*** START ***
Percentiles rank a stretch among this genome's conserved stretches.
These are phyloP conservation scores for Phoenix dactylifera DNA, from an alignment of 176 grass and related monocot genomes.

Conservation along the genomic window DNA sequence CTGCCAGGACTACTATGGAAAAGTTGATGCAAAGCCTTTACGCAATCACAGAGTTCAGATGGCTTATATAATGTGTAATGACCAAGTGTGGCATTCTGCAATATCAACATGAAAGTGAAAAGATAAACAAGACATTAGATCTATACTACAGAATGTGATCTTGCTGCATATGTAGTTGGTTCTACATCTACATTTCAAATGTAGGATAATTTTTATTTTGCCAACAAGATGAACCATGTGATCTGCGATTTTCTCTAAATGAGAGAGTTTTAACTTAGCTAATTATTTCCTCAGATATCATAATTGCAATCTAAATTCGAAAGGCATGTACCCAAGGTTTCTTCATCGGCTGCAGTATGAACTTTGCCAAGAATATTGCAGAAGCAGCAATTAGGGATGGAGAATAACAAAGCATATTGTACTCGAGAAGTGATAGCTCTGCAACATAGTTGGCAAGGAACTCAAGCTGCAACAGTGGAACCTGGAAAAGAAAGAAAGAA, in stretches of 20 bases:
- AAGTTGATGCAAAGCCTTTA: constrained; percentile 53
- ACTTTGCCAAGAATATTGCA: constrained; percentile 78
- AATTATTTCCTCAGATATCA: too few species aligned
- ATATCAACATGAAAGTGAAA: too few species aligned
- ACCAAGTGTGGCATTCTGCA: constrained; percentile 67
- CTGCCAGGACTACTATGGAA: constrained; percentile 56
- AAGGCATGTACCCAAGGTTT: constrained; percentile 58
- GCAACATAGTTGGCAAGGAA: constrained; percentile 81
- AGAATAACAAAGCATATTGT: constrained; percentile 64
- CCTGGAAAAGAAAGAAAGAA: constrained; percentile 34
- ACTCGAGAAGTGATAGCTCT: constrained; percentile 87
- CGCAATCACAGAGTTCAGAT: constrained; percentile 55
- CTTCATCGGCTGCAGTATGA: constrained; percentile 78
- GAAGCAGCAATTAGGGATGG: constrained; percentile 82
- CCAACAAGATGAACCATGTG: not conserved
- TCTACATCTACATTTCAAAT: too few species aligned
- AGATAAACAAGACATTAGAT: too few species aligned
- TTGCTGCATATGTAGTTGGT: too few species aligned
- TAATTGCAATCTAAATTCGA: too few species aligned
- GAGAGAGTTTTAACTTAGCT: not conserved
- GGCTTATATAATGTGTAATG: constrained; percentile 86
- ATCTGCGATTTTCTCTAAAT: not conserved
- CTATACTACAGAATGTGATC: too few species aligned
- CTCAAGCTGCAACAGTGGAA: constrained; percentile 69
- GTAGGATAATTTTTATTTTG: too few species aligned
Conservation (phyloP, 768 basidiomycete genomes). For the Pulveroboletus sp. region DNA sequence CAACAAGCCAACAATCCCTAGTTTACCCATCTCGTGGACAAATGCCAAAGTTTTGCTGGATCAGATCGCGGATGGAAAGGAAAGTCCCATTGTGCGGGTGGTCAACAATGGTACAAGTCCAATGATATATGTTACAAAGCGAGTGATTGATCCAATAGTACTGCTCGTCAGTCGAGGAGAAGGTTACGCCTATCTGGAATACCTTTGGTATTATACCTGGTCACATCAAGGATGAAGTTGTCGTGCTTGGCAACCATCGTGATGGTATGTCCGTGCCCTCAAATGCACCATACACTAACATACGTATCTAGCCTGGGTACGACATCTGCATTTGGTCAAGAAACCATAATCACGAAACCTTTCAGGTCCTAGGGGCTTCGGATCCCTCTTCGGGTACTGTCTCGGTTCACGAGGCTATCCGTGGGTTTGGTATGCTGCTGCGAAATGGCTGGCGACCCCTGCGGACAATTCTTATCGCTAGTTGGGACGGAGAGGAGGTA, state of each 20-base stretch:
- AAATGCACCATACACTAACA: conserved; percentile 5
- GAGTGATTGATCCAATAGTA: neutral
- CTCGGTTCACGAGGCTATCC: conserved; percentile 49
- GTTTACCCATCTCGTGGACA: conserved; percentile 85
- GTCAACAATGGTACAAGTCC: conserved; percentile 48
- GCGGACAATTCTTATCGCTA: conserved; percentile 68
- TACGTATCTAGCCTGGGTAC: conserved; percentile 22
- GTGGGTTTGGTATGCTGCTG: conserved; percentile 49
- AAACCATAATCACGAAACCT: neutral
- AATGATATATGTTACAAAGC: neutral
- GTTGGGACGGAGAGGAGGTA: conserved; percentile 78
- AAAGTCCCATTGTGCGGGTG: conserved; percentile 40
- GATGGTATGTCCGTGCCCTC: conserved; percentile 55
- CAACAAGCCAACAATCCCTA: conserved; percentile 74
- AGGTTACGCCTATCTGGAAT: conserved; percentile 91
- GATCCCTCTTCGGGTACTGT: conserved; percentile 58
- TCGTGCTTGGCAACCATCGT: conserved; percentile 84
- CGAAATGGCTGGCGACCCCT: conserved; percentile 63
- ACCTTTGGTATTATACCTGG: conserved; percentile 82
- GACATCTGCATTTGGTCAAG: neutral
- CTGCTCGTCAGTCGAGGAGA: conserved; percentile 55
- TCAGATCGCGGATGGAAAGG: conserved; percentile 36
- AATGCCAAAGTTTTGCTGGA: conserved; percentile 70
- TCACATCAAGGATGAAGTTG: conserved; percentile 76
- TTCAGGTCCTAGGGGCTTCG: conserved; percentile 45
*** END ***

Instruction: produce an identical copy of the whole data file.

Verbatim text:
Percentiles rank a stretch among this genome's conserved stretches.
These are phyloP conservation scores for Phoenix dactylifera DNA, from an alignment of 176 grass and related monocot genomes.

Conservation along the genomic window DNA sequence CTGCCAGGACTACTATGGAAAAGTTGATGCAAAGCCTTTACGCAATCACAGAGTTCAGATGGCTTATATAATGTGTAATGACCAAGTGTGGCATTCTGCAATATCAACATGAAAGTGAAAAGATAAACAAGACATTAGATCTATACTACAGAATGTGATCTTGCTGCATATGTAGTTGGTTCTACATCTACATTTCAAATGTAGGATAATTTTTATTTTGCCAACAAGATGAACCATGTGATCTGCGATTTTCTCTAAATGAGAGAGTTTTAACTTAGCTAATTATTTCCTCAGATATCATAATTGCAATCTAAATTCGAAAGGCATGTACCCAAGGTTTCTTCATCGGCTGCAGTATGAACTTTGCCAAGAATATTGCAGAAGCAGCAATTAGGGATGGAGAATAACAAAGCATATTGTACTCGAGAAGTGATAGCTCTGCAACATAGTTGGCAAGGAACTCAAGCTGCAACAGTGGAACCTGGAAAAGAAAGAAAGAA, in stretches of 20 bases:
- AAGTTGATGCAAAGCCTTTA: constrained; percentile 53
- ACTTTGCCAAGAATATTGCA: constrained; percentile 78
- AATTATTTCCTCAGATATCA: too few species aligned
- ATATCAACATGAAAGTGAAA: too few species aligned
- ACCAAGTGTGGCATTCTGCA: constrained; percentile 67
- CTGCCAGGACTACTATGGAA: constrained; percentile 56
- AAGGCATGTACCCAAGGTTT: constrained; percentile 58
- GCAACATAGTTGGCAAGGAA: constrained; percentile 81
- AGAATAACAAAGCATATTGT: constrained; percentile 64
- CCTGGAAAAGAAAGAAAGAA: constrained; percentile 34
- ACTCGAGAAGTGATAGCTCT: constrained; percentile 87
- CGCAATCACAGAGTTCAGAT: constrained; percentile 55
- CTTCATCGGCTGCAGTATGA: constrained; percentile 78
- GAAGCAGCAATTAGGGATGG: constrained; percentile 82
- CCAACAAGATGAACCATGTG: not conserved
- TCTACATCTACATTTCAAAT: too few species aligned
- AGATAAACAAGACATTAGAT: too few species aligned
- TTGCTGCATATGTAGTTGGT: too few species aligned
- TAATTGCAATCTAAATTCGA: too few species aligned
- GAGAGAGTTTTAACTTAGCT: not conserved
- GGCTTATATAATGTGTAATG: constrained; percentile 86
- ATCTGCGATTTTCTCTAAAT: not conserved
- CTATACTACAGAATGTGATC: too few species aligned
- CTCAAGCTGCAACAGTGGAA: constrained; percentile 69
- GTAGGATAATTTTTATTTTG: too few species aligned
Conservation (phyloP, 768 basidiomycete genomes). For the Pulveroboletus sp. region DNA sequence CAACAAGCCAACAATCCCTAGTTTACCCATCTCGTGGACAAATGCCAAAGTTTTGCTGGATCAGATCGCGGATGGAAAGGAAAGTCCCATTGTGCGGGTGGTCAACAATGGTACAAGTCCAATGATATATGTTACAAAGCGAGTGATTGATCCAATAGTACTGCTCGTCAGTCGAGGAGAAGGTTACGCCTATCTGGAATACCTTTGGTATTATACCTGGTCACATCAAGGATGAAGTTGTCGTGCTTGGCAACCATCGTGATGGTATGTCCGTGCCCTCAAATGCACCATACACTAACATACGTATCTAGCCTGGGTACGACATCTGCATTTGGTCAAGAAACCATAATCACGAAACCTTTCAGGTCCTAGGGGCTTCGGATCCCTCTTCGGGTACTGTCTCGGTTCACGAGGCTATCCGTGGGTTTGGTATGCTGCTGCGAAATGGCTGGCGACCCCTGCGGACAATTCTTATCGCTAGTTGGGACGGAGAGGAGGTA, state of each 20-base stretch:
- AAATGCACCATACACTAACA: conserved; percentile 5
- GAGTGATTGATCCAATAGTA: neutral
- CTCGGTTCACGAGGCTATCC: conserved; percentile 49
- GTTTACCCATCTCGTGGACA: conserved; percentile 85
- GTCAACAATGGTACAAGTCC: conserved; percentile 48
- GCGGACAATTCTTATCGCTA: conserved; percentile 68
- TACGTATCTAGCCTGGGTAC: conserved; percentile 22
- GTGGGTTTGGTATGCTGCTG: conserved; percentile 49
- AAACCATAATCACGAAACCT: neutral
- AATGATATATGTTACAAAGC: neutral
- GTTGGGACGGAGAGGAGGTA: conserved; percentile 78
- AAAGTCCCATTGTGCGGGTG: conserved; percentile 40
- GATGGTATGTCCGTGCCCTC: conserved; percentile 55
- CAACAAGCCAACAATCCCTA: conserved; percentile 74
- AGGTTACGCCTATCTGGAAT: conserved; percentile 91
- GATCCCTCTTCGGGTACTGT: conserved; percentile 58
- TCGTGCTTGGCAACCATCGT: conserved; percentile 84
- CGAAATGGCTGGCGACCCCT: conserved; percentile 63
- ACCTTTGGTATTATACCTGG: conserved; percentile 82
- GACATCTGCATTTGGTCAAG: neutral
- CTGCTCGTCAGTCGAGGAGA: conserved; percentile 55
- TCAGATCGCGGATGGAAAGG: conserved; percentile 36
- AATGCCAAAGTTTTGCTGGA: conserved; percentile 70
- TCACATCAAGGATGAAGTTG: conserved; percentile 76
- TTCAGGTCCTAGGGGCTTCG: conserved; percentile 45